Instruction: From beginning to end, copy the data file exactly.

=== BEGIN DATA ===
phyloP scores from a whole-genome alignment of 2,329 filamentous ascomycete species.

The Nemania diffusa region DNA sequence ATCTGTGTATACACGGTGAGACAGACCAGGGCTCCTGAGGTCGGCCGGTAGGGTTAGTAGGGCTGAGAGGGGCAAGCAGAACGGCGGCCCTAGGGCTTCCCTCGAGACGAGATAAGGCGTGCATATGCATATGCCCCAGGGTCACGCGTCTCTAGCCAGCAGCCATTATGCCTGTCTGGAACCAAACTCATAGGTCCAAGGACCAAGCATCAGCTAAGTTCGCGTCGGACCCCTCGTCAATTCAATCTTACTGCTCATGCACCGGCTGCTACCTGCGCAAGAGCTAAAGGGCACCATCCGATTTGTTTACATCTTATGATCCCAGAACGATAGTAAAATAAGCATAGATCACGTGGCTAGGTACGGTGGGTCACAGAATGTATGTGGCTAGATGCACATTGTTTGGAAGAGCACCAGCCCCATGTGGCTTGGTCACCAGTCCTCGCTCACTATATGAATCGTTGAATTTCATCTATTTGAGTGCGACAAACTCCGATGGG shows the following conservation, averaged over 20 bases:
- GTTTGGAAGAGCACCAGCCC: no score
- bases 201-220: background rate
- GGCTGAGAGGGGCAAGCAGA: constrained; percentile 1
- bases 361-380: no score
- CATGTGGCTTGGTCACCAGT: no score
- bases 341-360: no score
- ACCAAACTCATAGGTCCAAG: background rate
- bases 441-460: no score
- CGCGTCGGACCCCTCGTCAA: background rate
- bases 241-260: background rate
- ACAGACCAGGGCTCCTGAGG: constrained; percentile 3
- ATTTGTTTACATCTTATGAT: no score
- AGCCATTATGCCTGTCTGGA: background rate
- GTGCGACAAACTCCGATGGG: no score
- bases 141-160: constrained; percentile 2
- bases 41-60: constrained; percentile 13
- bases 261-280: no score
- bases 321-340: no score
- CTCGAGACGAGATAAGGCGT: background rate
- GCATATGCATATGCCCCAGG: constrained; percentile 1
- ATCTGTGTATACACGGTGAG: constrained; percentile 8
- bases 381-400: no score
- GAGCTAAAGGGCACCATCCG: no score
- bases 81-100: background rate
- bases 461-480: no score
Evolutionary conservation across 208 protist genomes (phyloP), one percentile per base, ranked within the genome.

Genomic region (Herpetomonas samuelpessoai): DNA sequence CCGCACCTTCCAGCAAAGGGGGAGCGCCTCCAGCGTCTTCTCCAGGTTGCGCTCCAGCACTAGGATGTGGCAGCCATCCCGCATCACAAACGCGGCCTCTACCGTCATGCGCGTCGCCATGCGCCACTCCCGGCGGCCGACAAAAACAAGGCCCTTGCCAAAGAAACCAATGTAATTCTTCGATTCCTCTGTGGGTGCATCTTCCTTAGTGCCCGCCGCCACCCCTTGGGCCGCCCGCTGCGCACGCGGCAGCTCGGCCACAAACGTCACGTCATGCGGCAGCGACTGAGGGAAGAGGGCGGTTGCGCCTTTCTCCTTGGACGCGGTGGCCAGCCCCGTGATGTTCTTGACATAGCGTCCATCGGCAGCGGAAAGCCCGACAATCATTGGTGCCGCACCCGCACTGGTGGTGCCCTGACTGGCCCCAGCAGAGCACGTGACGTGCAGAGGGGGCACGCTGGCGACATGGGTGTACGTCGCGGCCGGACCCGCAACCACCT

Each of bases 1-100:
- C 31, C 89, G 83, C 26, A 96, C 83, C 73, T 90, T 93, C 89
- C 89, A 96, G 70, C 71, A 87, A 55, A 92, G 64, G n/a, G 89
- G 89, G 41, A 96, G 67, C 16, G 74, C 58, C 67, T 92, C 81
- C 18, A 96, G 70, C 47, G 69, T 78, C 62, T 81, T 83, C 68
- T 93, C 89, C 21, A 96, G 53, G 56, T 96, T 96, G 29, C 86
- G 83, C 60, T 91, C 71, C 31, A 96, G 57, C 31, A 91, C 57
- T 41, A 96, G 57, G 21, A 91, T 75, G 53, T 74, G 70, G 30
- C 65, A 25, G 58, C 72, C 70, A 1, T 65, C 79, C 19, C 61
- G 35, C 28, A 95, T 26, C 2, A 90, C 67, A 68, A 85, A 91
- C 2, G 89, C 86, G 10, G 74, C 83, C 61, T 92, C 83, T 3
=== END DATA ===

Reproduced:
phyloP scores from a whole-genome alignment of 2,329 filamentous ascomycete species.

The Nemania diffusa region DNA sequence ATCTGTGTATACACGGTGAGACAGACCAGGGCTCCTGAGGTCGGCCGGTAGGGTTAGTAGGGCTGAGAGGGGCAAGCAGAACGGCGGCCCTAGGGCTTCCCTCGAGACGAGATAAGGCGTGCATATGCATATGCCCCAGGGTCACGCGTCTCTAGCCAGCAGCCATTATGCCTGTCTGGAACCAAACTCATAGGTCCAAGGACCAAGCATCAGCTAAGTTCGCGTCGGACCCCTCGTCAATTCAATCTTACTGCTCATGCACCGGCTGCTACCTGCGCAAGAGCTAAAGGGCACCATCCGATTTGTTTACATCTTATGATCCCAGAACGATAGTAAAATAAGCATAGATCACGTGGCTAGGTACGGTGGGTCACAGAATGTATGTGGCTAGATGCACATTGTTTGGAAGAGCACCAGCCCCATGTGGCTTGGTCACCAGTCCTCGCTCACTATATGAATCGTTGAATTTCATCTATTTGAGTGCGACAAACTCCGATGGG shows the following conservation, averaged over 20 bases:
- GTTTGGAAGAGCACCAGCCC: no score
- bases 201-220: background rate
- GGCTGAGAGGGGCAAGCAGA: constrained; percentile 1
- bases 361-380: no score
- CATGTGGCTTGGTCACCAGT: no score
- bases 341-360: no score
- ACCAAACTCATAGGTCCAAG: background rate
- bases 441-460: no score
- CGCGTCGGACCCCTCGTCAA: background rate
- bases 241-260: background rate
- ACAGACCAGGGCTCCTGAGG: constrained; percentile 3
- ATTTGTTTACATCTTATGAT: no score
- AGCCATTATGCCTGTCTGGA: background rate
- GTGCGACAAACTCCGATGGG: no score
- bases 141-160: constrained; percentile 2
- bases 41-60: constrained; percentile 13
- bases 261-280: no score
- bases 321-340: no score
- CTCGAGACGAGATAAGGCGT: background rate
- GCATATGCATATGCCCCAGG: constrained; percentile 1
- ATCTGTGTATACACGGTGAG: constrained; percentile 8
- bases 381-400: no score
- GAGCTAAAGGGCACCATCCG: no score
- bases 81-100: background rate
- bases 461-480: no score
Evolutionary conservation across 208 protist genomes (phyloP), one percentile per base, ranked within the genome.

Genomic region (Herpetomonas samuelpessoai): DNA sequence CCGCACCTTCCAGCAAAGGGGGAGCGCCTCCAGCGTCTTCTCCAGGTTGCGCTCCAGCACTAGGATGTGGCAGCCATCCCGCATCACAAACGCGGCCTCTACCGTCATGCGCGTCGCCATGCGCCACTCCCGGCGGCCGACAAAAACAAGGCCCTTGCCAAAGAAACCAATGTAATTCTTCGATTCCTCTGTGGGTGCATCTTCCTTAGTGCCCGCCGCCACCCCTTGGGCCGCCCGCTGCGCACGCGGCAGCTCGGCCACAAACGTCACGTCATGCGGCAGCGACTGAGGGAAGAGGGCGGTTGCGCCTTTCTCCTTGGACGCGGTGGCCAGCCCCGTGATGTTCTTGACATAGCGTCCATCGGCAGCGGAAAGCCCGACAATCATTGGTGCCGCACCCGCACTGGTGGTGCCCTGACTGGCCCCAGCAGAGCACGTGACGTGCAGAGGGGGCACGCTGGCGACATGGGTGTACGTCGCGGCCGGACCCGCAACCACCT

Each of bases 1-100:
- C 31, C 89, G 83, C 26, A 96, C 83, C 73, T 90, T 93, C 89
- C 89, A 96, G 70, C 71, A 87, A 55, A 92, G 64, G n/a, G 89
- G 89, G 41, A 96, G 67, C 16, G 74, C 58, C 67, T 92, C 81
- C 18, A 96, G 70, C 47, G 69, T 78, C 62, T 81, T 83, C 68
- T 93, C 89, C 21, A 96, G 53, G 56, T 96, T 96, G 29, C 86
- G 83, C 60, T 91, C 71, C 31, A 96, G 57, C 31, A 91, C 57
- T 41, A 96, G 57, G 21, A 91, T 75, G 53, T 74, G 70, G 30
- C 65, A 25, G 58, C 72, C 70, A 1, T 65, C 79, C 19, C 61
- G 35, C 28, A 95, T 26, C 2, A 90, C 67, A 68, A 85, A 91
- C 2, G 89, C 86, G 10, G 74, C 83, C 61, T 92, C 83, T 3